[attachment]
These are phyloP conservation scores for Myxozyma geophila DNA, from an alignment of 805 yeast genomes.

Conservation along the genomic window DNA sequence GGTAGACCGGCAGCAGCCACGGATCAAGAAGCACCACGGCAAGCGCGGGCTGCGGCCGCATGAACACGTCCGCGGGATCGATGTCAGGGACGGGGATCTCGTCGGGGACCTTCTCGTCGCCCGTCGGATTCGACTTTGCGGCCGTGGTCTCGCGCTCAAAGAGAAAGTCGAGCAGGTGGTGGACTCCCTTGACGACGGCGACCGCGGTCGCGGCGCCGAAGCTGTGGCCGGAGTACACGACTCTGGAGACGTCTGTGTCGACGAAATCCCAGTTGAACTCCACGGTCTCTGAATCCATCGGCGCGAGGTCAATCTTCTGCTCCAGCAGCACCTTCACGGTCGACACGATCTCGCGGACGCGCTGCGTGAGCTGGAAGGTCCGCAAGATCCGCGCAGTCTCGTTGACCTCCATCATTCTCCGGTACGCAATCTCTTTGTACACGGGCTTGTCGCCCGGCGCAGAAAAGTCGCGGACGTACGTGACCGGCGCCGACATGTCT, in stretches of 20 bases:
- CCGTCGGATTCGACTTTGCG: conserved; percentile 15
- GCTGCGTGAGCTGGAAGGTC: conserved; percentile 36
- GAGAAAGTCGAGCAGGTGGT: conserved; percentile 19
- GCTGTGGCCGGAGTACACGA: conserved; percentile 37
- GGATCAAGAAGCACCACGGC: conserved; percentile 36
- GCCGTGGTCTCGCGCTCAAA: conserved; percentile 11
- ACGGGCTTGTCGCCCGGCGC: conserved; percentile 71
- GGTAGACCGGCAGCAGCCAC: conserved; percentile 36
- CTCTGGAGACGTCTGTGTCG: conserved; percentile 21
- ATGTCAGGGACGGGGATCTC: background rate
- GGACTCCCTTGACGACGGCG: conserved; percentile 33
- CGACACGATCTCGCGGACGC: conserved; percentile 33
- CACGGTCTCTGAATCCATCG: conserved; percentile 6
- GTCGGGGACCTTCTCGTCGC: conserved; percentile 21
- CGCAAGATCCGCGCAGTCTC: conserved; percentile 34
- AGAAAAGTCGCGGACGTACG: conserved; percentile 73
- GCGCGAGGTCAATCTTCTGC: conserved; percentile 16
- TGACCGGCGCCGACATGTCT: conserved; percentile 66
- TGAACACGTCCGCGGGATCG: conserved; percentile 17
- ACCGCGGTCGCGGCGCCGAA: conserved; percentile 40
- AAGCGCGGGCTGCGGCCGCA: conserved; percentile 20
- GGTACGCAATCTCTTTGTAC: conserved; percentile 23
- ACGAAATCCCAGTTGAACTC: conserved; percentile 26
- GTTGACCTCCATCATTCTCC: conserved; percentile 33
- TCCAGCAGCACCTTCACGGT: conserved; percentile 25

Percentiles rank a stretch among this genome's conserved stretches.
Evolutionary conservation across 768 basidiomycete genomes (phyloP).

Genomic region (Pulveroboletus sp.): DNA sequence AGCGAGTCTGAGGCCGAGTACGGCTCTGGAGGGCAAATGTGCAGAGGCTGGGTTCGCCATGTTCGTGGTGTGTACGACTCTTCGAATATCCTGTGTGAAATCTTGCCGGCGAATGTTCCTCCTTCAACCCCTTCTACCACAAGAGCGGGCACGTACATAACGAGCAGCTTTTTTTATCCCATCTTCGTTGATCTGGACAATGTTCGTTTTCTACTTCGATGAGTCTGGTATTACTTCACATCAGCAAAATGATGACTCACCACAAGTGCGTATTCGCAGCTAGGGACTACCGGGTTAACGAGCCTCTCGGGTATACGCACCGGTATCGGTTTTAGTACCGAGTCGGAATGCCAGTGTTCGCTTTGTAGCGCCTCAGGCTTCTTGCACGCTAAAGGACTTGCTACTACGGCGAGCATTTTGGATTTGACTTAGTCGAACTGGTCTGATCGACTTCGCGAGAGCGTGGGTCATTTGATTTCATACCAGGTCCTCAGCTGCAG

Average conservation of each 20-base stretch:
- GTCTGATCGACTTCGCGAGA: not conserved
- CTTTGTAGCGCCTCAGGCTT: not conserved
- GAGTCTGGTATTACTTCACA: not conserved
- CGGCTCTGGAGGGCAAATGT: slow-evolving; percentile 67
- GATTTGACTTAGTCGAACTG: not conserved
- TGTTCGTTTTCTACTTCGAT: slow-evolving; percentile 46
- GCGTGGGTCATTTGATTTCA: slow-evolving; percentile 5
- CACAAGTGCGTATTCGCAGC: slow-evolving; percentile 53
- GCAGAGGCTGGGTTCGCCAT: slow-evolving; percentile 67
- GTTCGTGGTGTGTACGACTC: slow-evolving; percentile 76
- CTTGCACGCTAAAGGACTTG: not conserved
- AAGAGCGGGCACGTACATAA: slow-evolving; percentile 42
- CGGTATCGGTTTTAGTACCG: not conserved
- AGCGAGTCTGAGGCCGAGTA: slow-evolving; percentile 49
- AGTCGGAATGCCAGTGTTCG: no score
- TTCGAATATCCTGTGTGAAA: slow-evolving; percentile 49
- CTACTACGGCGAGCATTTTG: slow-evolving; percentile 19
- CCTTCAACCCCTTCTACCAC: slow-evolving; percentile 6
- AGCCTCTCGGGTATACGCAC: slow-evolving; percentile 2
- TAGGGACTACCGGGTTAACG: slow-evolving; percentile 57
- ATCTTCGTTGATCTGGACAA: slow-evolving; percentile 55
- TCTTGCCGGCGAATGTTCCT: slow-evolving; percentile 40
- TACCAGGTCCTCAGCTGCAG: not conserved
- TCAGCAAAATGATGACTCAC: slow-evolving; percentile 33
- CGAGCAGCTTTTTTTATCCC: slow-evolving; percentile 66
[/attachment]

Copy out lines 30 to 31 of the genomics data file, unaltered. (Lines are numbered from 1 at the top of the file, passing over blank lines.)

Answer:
Genomic region (Pulveroboletus sp.): DNA sequence AGCGAGTCTGAGGCCGAGTACGGCTCTGGAGGGCAAATGTGCAGAGGCTGGGTTCGCCATGTTCGTGGTGTGTACGACTCTTCGAATATCCTGTGTGAAATCTTGCCGGCGAATGTTCCTCCTTCAACCCCTTCTACCACAAGAGCGGGCACGTACATAACGAGCAGCTTTTTTTATCCCATCTTCGTTGATCTGGACAATGTTCGTTTTCTACTTCGATGAGTCTGGTATTACTTCACATCAGCAAAATGATGACTCACCACAAGTGCGTATTCGCAGCTAGGGACTACCGGGTTAACGAGCCTCTCGGGTATACGCACCGGTATCGGTTTTAGTACCGAGTCGGAATGCCAGTGTTCGCTTTGTAGCGCCTCAGGCTTCTTGCACGCTAAAGGACTTGCTACTACGGCGAGCATTTTGGATTTGACTTAGTCGAACTGGTCTGATCGACTTCGCGAGAGCGTGGGTCATTTGATTTCATACCAGGTCCTCAGCTGCAG

Average conservation of each 20-base stretch: